17. DiMaggio, P.J., and W.W. Powell. 1983. The iron cage revisited: Institutional isomorphism and collective rationality in organizational fields. American Sociological Review 48 (2): 147–160.

    Article  Google Scholar 

  18. DuPuis, M.E., and S. Gillon. 2009. Alternative modes of governance: Organic as civic engagement. Agriculture and Human Values 26 (1–2): 43–56.

    Article  Google Scholar 

  19. Eden Foods. 2006. Why Eden foods chooses not to use the USDA seal. Press Release, 19 June. Accessed 2 June 2008.

  20. Eilperin, J., and J. Black. 2008. USDA panel approves first rules for labeling farmed fishorganic.Washington Post 20 Nov: A21.

  21. Erickson, G. 2004. Raising the bar: Integrity and passion in life and business: The story of Clif Bar & Co. San Francisco: Jossey-Bass.

  22. Fair Trade Association of Australia and New Zealand (FTAANZ). 2007. FLO-Cert gets ISO 65 accreditation. Accessed 10 Jan 2009.

  23. Fairtrade Labelling Organizations International (FLO). 2007a. Global fairtrade sales increase by 40%, benefiting 1.4 million farmers worldwide. Accessed 29 Jul 2008.

  24. Fairtrade Labelling Organizations International (FLO). 2007b. Final FLO governance structure. Accessed 2 Jul 2008.

  25. Fairtrade Labelling Organizations International (FLO). 2008a. FLO standards committee members. Accessed 28 Dec 2008.

  26. Fairtrade Labelling Organizations International (FLO). 2008b. Product standards for hired labour. Accessed 11 Jan 2009.

  27. Fairtrade Labelling Organizations International (FLO). 2008c. FLO 2007 annual report: An inspiration for change. Bonn, Germany: Fairtrade Labelling Organizations International.

  28. Fantle, W. 2008. Cornucopia Institute’s complaints expose outlaw factory farms. Cooperative Grocer 134. Accessed 17 Aug 2008.

  29. Fetter, T.R., and J.A. Caswell. 2002. Variation in organic standards prior to the National Organic Program. American Journal of Alternative Agriculture 17 (2): 55–74.

    Article  Google Scholar 

  30. Fiser, J. 2007. Denial of certifying agent’s right to appeal upheld. The National Agricultural Law Center, Sept 27. Accessed 17 June 2008.

  31. Food and Drink Weekly. 2003. OTA launches campaign to roll back ‘redefinition’ of organic. March 17. Accessed 19 Apr 2008.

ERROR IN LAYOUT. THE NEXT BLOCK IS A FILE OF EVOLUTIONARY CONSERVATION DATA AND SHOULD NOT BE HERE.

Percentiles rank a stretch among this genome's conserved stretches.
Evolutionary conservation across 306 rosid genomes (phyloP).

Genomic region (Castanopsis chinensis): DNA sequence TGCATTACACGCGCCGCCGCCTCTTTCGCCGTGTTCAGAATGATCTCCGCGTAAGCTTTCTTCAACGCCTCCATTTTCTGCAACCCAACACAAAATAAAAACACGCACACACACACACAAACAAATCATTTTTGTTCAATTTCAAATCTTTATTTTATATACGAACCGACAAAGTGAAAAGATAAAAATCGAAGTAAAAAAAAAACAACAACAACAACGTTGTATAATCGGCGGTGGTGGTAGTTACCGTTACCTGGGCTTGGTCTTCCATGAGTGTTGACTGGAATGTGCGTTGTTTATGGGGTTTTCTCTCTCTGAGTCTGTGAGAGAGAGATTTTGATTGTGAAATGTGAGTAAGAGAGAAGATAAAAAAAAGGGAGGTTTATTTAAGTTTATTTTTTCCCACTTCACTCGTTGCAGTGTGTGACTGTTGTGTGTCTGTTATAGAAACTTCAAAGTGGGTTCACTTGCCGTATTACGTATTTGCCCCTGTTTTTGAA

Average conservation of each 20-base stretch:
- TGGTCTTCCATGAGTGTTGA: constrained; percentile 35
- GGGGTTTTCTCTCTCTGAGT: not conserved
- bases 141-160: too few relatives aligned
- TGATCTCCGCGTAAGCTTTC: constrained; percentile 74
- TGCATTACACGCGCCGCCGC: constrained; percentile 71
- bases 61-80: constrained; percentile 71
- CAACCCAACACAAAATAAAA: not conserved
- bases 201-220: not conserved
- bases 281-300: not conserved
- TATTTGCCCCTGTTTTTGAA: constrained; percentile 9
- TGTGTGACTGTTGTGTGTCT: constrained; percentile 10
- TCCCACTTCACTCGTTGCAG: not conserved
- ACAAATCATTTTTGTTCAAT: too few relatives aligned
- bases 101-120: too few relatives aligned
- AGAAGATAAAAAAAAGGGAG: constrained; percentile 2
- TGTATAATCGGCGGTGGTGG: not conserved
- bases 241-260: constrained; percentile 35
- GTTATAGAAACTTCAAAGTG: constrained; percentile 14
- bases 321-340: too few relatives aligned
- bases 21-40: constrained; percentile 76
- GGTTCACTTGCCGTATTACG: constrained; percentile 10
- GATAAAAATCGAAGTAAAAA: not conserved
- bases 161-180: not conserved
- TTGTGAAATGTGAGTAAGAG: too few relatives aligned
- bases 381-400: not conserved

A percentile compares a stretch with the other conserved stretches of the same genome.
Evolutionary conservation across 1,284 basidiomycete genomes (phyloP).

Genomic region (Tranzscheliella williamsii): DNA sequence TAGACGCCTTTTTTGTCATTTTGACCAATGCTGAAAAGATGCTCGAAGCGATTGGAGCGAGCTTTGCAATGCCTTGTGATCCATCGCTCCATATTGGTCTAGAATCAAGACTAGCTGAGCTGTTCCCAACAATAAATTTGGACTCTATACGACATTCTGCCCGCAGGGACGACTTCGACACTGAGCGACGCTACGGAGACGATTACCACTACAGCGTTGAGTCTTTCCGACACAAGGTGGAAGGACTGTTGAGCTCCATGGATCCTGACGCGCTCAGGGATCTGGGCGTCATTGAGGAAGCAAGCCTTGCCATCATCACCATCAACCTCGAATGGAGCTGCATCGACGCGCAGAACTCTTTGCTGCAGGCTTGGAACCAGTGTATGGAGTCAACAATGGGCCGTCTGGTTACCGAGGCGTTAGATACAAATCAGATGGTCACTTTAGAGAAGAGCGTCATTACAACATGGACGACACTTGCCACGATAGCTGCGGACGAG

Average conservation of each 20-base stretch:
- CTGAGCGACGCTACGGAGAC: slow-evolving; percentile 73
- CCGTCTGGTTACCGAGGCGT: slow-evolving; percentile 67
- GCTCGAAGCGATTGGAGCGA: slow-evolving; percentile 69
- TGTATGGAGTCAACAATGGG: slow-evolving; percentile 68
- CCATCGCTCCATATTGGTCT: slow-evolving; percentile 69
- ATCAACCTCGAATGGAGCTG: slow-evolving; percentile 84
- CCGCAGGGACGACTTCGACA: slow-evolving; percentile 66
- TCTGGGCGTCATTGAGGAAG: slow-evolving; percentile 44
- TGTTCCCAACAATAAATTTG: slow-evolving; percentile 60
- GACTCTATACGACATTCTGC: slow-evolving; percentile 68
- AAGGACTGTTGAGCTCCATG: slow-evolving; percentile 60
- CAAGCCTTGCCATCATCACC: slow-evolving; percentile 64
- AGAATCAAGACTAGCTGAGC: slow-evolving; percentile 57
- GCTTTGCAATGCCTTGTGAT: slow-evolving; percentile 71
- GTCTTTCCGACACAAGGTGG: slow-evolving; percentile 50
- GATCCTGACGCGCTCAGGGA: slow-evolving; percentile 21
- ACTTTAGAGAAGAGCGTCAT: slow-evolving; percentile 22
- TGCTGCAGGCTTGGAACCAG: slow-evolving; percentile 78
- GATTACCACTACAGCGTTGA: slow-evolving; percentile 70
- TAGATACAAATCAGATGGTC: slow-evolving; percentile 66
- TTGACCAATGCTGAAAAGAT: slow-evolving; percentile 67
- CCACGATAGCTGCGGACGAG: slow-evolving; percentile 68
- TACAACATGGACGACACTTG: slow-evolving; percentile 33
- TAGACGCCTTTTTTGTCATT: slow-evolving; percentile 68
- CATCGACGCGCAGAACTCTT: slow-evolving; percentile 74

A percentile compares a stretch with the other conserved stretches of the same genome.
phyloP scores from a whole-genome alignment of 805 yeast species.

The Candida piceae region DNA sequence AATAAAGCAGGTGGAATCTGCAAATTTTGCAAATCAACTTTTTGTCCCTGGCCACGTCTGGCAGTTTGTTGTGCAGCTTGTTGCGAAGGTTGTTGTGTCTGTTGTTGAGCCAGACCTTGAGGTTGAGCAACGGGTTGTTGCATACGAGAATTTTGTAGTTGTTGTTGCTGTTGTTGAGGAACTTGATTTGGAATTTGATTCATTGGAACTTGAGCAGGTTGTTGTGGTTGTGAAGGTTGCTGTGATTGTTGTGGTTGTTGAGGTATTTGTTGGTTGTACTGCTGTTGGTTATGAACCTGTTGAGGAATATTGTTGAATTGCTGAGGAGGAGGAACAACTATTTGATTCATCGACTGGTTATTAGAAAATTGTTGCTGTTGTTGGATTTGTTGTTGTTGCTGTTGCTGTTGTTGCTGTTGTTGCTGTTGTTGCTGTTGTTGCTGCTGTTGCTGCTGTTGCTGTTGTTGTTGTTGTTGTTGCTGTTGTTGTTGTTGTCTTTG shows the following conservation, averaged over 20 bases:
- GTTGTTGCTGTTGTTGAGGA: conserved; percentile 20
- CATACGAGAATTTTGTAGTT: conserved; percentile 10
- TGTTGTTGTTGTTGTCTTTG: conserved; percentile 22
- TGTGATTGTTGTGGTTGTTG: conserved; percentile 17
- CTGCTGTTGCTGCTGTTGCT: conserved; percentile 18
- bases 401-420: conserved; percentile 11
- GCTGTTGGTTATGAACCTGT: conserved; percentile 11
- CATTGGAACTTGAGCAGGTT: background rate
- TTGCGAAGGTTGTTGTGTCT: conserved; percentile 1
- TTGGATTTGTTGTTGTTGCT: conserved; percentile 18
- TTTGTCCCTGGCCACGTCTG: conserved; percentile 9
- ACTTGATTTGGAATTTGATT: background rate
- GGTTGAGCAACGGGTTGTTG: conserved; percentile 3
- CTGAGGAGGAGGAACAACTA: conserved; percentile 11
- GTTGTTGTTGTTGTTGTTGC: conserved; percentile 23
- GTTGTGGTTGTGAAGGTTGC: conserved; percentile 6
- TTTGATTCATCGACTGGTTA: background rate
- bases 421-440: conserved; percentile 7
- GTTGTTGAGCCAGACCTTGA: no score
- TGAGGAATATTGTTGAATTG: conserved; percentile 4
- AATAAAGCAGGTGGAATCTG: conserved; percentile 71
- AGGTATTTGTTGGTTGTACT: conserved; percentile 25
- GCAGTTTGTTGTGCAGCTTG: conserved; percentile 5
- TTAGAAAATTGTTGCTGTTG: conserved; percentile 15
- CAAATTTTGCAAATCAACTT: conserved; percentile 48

32. Fridell, M., I. Hudson, and M. Hudson. 2008. With friends like these: The corporate response to fair trade. Review of Radical Political Economy 40 (1): 8–34.

    Article  Google Scholar 

  33. Fromartz, S. 2006. Organic, Inc.: Natural foods and how they grew. Orlando, FL: Harcourt.

    Google Scholar 

  34. Gamson, H. 1968. Power and discontent. Homewood, IL: Dorsey Press.

    Google Scholar 

  35. Gamson, H. 1975. The strategy of social protest. Homewood, IL: Dorsey Press.

    Google Scholar 

  36. Goigoi, P. 2008. Is fair trade becoming ‘fair trade lite’? Business Week, 18 June. Accessed 11 Mar 2009

  37. Goodman, D., and M. Goodman. 2007. Localism, livelihoods and the ‘post-organic’: Changing perspectives on alternative food networks in the United States. In Alternative food geographies: Representation and practice, ed. D. Maye, L. Holloway, and M. Kneafsey, 23–28. Oxford, UK: Elsevier Science.

    Google Scholar 

  38. Guthman, J. 2004a. Agrarian dreams: The paradox of organic farming in California. Berkeley, CA: University of California Press.

    Google Scholar 

  39. Guthman, J. 2004b. The trouble with ‘organic lite’ in California: A rejoinder to the ‘conventionalisation’ debate. Sociologia Ruralis 44 (3): 301–316.

    Article  Google Scholar 

  40. Habermas, J. 1985. The theory of communicative action, Volume 2. Lifeworld and system: A critique of functionalist reason. Boston, MA: Beacon Press.

    Google Scholar 

  41. Hatamiya, L.S. 1997. Proposed organic standards. Informational memorandum for the deputy secretary, USDA, 1 May. Accessed 16 Nov 2008.

  42. Heilbroner, R.L. 1986. The nature and logic of capitalism. New York, NY: W.W. Norton and Company.

    Google Scholar 

  43. Howard, P.H. 2009. Consolidation in the North American organic food processing sector, 1997 to 2007. International Journal of Sociology of Food and Agriculture 16 (1): 13–30.

    Google Scholar 

  44. Ikerd, J. 1999. Organic agriculture faces the specialization of production systems; specialized systems and the economical stakes. Paper presented at Colloques de l’INRA, Lyon, France, 6–9 Dec. Accessed 3 Sept 2007.

  45. Jaffee, D. 2007. Brewing justice: Fair trade coffee, sustainability, and survival. Berkeley, CA: University of California Press.

    Google Scholar 

  46. Kavilanz, P.B. 2008. The high price of going ‘organic’. CNNMoney, 23 Apr. Accessed 29 June 2008.

  47. Laffont, J.-J., and J. Tirole. 1991. The politics of government decision-making: A theory of regulatory capture. Quarterly Journal of Economics 106 (4): 1089–1127.

    Article  Google Scholar 

  48. Lavigne, P. 2006. Is organic food the real deal? The Dallas Morning News, Jul 17. Accessed 2 June 2008.